From 2009 to 2013, the Nevada Legislature made significant strides in advancing LGBTQ equality. Comprehensive domestic partnerships became law in 2009. Transgender inclusive nondiscrimination bills became law in 2011 and 2013, including a trans* inclusive workplace equality law in 2011. But in the 2015 session, LGBTQ civil rights activists were instead on the defense.
So what can civil rights activists expect this session?

Even though LGBTQ civil rights advanced considerably in previous legislative sessions, activists are still pushing forward for more progress. On Monday, the Assembly Health and Human Services Committee heard testimony on AB 99 to protect LGBTQ foster youth. On Tuesday, the Assembly Legislative Operations and Elections Committee heard AJR 2 to remove the ban on marriage equality from the Nevada Constitution. In the coming days, we can expect action on bills like SB 188 to complete Nevada’s anti-discrimination laws and SB 110 to ease the burden on trans* Nevadans who need to legally change their names.
After the emotionally charged AJR 2 hearing, I caught up with a key legislator who’s moving a couple of these bills.

Photo by Andrew Davey

Assembly Member Nelson Araujo (D-Las Vegas) is not just openly gay himself, but he’s also shown a keen interest in advancing civil rights across the board.

“There is a greater purpose. We should be doing everything in our power to ensure full access for everyone.”

Araujo sat in the committee room as families poured their hearts out. He also sat there as opponents tried to muddy the waters in a last-ditch effort to derail his marriage bill. He even sat there as some opponents questioned the necessity of it. (Araujo and a few pro-AJR 2 commenters framed it as insurance against an unpredictable Trump Administration.)
Yet at Monday’s AB 99 hearing, no one testified against the bill. Araujo noted that the broad support for protecting foster kids didn’t end in the committee room. “This bill has bipartisan support. [Several Republicans] want to do what’s right for foster youth.”
I asked Araujo whether other bills will attract Republican support. It’s too early to tell, but he’s encouraged by AB 99’s reception thus far… And by the events of the last legislative session.
Even though LGBTQ civil rights activists faced a less friendly Legislature in 2015, they nonetheless succeeded in defeating all anti-equality bills. This included AB 375, the infamous anti-trans* “bathroom bill” that failed 22-20 in the Assembly that year. Araujo helped lead the charge against AB 375, and he’s still grateful how that bill died. “Trans* youth were fearful of coming out. I’m grateful we were able to kill it in a bipartisan manner.”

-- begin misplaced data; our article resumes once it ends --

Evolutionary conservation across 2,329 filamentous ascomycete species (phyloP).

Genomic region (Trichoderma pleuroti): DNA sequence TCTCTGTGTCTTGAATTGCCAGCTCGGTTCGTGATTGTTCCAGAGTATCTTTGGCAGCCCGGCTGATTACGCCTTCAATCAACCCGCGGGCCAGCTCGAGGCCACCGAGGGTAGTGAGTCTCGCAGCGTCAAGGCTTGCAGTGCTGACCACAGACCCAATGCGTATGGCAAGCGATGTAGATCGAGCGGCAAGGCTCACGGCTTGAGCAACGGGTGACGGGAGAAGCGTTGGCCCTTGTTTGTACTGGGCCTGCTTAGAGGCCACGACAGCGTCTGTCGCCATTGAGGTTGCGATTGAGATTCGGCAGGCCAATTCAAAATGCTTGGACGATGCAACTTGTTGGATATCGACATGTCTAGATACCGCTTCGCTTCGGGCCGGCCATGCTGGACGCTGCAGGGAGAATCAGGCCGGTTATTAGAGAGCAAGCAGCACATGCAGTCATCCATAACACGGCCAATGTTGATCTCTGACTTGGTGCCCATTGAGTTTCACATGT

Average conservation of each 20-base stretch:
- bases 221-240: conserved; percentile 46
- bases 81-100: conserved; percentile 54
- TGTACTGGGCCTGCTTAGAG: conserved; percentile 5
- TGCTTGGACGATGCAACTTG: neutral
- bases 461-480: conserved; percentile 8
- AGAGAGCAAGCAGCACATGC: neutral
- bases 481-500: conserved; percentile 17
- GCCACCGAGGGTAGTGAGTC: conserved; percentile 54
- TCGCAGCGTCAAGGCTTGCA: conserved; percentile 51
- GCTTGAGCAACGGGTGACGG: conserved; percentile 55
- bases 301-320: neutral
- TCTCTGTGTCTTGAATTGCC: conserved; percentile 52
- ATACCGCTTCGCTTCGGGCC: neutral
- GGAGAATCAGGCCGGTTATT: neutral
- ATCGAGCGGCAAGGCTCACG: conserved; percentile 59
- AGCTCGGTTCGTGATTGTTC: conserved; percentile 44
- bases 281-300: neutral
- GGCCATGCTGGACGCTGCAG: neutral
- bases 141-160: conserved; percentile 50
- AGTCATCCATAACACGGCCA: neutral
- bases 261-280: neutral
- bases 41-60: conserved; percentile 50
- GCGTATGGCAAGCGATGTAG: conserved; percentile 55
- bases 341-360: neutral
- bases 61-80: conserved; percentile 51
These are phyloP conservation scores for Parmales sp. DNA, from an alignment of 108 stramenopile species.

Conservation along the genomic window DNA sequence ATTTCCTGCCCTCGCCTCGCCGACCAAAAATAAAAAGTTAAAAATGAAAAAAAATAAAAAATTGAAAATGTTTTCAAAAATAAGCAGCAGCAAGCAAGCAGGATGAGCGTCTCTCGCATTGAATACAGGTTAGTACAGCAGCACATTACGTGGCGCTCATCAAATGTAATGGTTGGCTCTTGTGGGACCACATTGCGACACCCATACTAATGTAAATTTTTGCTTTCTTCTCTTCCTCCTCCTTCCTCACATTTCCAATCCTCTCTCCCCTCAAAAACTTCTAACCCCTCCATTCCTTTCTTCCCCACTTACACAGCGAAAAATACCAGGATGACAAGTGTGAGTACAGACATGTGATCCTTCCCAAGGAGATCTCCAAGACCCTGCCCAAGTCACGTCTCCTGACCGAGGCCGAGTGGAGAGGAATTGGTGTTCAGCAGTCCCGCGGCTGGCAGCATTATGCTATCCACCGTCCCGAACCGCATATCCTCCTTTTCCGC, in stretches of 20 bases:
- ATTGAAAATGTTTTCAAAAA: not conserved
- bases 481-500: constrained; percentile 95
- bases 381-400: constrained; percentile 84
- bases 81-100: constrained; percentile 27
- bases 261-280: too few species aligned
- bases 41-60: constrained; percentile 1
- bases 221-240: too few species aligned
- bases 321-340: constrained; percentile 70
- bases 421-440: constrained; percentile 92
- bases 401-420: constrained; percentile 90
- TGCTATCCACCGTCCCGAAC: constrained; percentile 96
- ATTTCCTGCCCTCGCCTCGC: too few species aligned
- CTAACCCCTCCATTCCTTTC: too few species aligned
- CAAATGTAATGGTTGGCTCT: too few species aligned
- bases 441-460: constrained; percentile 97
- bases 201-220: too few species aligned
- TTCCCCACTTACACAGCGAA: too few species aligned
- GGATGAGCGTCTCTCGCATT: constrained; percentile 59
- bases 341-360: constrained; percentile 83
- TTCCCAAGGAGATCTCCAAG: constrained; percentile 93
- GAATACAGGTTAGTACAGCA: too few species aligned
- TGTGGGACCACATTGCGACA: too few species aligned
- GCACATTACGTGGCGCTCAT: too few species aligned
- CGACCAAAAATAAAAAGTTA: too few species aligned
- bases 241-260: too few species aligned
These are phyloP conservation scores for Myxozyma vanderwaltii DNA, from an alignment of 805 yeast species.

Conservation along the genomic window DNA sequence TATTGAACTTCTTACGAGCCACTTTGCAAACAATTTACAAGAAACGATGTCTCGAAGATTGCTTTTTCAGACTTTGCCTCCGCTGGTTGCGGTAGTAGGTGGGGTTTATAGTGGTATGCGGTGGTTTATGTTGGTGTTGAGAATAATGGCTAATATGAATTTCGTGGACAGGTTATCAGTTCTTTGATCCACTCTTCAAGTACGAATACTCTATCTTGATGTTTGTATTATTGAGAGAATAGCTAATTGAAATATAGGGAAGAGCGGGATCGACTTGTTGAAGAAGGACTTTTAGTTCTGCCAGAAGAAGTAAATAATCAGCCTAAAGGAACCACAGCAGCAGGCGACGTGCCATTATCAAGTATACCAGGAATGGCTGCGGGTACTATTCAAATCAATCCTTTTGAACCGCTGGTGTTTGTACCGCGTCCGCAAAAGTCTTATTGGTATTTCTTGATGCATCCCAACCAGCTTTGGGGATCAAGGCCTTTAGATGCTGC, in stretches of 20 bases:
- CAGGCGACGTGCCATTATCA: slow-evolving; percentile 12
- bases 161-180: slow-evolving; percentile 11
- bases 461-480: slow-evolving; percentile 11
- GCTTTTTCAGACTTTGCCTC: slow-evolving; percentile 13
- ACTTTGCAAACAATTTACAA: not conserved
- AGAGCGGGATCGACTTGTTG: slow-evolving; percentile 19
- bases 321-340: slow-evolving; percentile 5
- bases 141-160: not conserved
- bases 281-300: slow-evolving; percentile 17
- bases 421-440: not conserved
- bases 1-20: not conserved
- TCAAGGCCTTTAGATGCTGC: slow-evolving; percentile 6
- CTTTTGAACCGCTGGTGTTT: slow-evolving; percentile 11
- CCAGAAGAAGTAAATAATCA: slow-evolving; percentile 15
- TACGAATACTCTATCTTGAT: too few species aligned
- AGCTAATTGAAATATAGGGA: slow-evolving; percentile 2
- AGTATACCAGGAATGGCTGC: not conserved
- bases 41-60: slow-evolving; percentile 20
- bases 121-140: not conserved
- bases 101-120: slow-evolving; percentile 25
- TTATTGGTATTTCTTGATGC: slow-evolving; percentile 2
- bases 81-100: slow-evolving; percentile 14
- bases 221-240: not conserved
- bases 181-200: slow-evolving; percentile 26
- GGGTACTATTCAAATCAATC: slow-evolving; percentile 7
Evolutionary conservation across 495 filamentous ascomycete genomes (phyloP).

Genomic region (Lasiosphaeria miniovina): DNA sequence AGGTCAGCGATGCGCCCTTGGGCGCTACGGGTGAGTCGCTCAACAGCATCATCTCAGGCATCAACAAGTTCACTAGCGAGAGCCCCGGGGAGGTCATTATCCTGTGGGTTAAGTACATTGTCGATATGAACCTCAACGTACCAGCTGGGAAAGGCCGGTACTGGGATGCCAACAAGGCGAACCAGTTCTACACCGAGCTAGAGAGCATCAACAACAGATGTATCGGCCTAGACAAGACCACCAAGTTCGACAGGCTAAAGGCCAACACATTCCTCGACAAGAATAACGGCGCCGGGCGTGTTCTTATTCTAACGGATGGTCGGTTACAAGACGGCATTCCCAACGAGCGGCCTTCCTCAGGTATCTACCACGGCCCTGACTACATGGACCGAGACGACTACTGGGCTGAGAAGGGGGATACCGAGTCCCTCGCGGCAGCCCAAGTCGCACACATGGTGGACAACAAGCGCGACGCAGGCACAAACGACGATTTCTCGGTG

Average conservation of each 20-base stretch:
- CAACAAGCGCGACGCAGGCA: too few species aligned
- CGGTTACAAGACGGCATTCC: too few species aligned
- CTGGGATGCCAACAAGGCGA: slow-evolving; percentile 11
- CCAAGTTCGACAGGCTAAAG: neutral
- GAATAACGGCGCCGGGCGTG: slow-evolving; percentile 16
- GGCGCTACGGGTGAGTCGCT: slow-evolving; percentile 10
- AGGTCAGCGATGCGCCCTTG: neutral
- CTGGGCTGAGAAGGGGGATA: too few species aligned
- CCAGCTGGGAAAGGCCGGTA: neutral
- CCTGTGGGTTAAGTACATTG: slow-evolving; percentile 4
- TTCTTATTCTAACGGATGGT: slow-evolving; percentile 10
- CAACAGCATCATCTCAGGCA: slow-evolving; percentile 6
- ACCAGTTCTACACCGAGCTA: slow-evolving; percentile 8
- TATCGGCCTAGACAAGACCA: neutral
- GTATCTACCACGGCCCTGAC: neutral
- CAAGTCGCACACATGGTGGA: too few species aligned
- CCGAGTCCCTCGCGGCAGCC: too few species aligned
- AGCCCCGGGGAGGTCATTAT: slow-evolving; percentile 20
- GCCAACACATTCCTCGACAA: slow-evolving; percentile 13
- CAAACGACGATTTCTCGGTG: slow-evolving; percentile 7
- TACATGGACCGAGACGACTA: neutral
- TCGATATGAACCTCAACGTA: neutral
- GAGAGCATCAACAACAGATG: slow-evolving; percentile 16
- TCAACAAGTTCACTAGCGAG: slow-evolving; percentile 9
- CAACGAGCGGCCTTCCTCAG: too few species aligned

“In the Nevada Legislature, we try to do what’s best for our youth.”

Araujo sensed AB 375’s sponsors didn’t even realize the damage they risked to transgender Nevadans, and to the state overall. He now hopes his colleagues have since learned from that epic experience. I may have witnessed some of that learning curve on Monday, as Assembly Health and Human Services members were generally respectful across the board to the LGBTQ Nevadans who opened up during the AB 99 hearing.
Araujo voiced more confidence about pro-equality legislation passing this session. Due to the LGBTQ civil rights movement’s recent success in “making the human case and the financial case” for equality, we’ve seen Nevada’s LGBTQ community build alliances with the business community, the labor movement, and other progressive civil rights activists. From gaming and tourism to the burgeoning technology sector, equality makes sense for the state’s bottom line.

Photo by Andrew Davey

“We have a lot of allies behind us every step of the way.”

With a more hostile environment taking hold at the federal level, Araujo and other pro-equality legislators want to solidify protections for vulnerable Nevadans at the state and local level. They don’t want anyone to fear potential changes to the U.S. Supreme Court, ongoing White House volatility, and/or another threatening Donald Trump tweet.

“Nevada is ready to fight for diversity.”

Can Nevada do it? Can Araujo and his allies make more change? It’s never a great idea to predict everything the Legislature will do so early in the session. But so far, they have a good shot at making #NVLeg an agent of change again.